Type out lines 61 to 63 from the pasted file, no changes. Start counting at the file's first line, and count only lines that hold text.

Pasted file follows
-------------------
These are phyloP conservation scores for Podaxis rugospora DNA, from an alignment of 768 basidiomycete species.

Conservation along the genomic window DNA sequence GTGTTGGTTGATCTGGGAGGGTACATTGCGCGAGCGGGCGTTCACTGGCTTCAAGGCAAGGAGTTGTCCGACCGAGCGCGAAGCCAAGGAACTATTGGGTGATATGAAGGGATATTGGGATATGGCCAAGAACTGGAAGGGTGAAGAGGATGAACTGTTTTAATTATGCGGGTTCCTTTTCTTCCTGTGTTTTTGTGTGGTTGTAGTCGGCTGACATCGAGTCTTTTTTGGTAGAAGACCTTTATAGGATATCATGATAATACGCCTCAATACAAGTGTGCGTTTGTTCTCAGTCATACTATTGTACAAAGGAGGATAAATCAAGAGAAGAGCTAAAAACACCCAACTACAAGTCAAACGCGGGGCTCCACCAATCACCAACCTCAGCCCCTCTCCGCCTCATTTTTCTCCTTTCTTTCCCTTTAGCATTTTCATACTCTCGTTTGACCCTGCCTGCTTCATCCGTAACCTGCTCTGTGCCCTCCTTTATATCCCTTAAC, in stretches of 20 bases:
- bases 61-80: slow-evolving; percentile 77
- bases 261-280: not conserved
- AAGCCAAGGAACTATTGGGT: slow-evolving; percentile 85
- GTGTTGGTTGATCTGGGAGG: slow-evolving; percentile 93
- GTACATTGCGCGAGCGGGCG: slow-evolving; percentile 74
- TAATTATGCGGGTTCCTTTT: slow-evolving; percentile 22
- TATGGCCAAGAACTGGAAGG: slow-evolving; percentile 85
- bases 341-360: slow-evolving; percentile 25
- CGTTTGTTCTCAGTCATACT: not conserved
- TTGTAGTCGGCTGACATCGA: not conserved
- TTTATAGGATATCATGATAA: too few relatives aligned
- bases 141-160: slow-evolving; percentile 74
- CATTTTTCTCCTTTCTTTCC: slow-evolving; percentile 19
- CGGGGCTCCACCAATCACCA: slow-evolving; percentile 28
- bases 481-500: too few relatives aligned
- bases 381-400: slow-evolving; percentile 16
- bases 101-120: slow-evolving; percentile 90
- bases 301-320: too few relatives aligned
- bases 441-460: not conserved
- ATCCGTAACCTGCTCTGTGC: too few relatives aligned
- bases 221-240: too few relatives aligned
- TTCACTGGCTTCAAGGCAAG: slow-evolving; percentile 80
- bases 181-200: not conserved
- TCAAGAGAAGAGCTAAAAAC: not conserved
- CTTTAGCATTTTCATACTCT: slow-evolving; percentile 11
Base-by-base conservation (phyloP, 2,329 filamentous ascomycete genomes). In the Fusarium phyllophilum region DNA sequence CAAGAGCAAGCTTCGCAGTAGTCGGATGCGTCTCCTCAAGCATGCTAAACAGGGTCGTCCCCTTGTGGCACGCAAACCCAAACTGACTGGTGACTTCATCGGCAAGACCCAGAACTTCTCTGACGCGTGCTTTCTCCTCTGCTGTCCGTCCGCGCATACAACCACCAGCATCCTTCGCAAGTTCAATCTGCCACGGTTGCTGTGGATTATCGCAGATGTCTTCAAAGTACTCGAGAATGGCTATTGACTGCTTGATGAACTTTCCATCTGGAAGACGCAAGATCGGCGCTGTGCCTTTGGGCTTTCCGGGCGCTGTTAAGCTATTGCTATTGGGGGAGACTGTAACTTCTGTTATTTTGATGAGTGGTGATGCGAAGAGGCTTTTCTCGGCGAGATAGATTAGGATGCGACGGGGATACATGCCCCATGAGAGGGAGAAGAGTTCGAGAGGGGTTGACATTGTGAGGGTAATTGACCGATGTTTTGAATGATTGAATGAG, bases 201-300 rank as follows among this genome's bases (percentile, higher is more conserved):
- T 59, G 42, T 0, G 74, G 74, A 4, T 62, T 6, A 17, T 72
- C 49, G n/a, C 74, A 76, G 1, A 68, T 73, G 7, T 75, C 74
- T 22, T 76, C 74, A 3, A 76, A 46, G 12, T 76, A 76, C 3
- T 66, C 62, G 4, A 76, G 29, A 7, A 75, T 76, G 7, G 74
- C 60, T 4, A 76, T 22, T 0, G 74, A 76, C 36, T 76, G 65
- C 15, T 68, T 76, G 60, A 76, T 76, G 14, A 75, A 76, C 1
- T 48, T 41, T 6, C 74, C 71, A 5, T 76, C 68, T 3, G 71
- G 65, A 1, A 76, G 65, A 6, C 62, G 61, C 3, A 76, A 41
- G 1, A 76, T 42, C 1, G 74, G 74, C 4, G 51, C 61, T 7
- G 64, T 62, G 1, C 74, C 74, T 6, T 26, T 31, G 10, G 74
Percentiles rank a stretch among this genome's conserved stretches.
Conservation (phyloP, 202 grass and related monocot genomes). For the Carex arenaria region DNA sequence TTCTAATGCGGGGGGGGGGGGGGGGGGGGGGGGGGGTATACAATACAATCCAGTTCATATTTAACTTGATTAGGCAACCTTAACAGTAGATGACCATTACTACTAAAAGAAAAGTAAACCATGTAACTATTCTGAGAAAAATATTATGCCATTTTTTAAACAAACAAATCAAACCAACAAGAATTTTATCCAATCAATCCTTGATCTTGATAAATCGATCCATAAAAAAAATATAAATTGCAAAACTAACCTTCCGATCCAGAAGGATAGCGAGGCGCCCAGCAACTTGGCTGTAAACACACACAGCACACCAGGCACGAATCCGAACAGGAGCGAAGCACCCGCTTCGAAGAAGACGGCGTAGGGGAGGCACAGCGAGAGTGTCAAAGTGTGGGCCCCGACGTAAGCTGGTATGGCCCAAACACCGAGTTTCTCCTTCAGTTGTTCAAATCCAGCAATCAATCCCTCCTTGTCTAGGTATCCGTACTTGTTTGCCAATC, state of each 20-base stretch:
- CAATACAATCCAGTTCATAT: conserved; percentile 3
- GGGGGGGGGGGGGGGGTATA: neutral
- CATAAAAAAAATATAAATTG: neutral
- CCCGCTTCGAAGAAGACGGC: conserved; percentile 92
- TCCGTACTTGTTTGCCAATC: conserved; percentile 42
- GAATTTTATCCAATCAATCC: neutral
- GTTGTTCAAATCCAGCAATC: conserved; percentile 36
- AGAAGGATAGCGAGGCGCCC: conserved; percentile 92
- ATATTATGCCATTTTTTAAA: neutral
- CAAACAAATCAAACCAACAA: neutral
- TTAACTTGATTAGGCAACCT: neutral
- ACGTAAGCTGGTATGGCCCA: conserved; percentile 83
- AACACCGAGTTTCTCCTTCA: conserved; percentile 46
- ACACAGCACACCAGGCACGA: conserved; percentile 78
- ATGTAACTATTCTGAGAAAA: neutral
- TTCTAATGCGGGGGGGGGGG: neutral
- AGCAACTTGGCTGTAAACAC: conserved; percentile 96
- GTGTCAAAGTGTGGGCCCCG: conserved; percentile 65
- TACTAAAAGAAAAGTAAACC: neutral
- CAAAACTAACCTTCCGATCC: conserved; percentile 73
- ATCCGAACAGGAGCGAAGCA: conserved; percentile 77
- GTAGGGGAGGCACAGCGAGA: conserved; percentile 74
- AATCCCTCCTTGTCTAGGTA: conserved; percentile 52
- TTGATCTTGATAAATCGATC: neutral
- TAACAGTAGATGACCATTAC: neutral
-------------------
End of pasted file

- ATCCGAACAGGAGCGAAGCA: conserved; percentile 77
- GTAGGGGAGGCACAGCGAGA: conserved; percentile 74
- AATCCCTCCTTGTCTAGGTA: conserved; percentile 52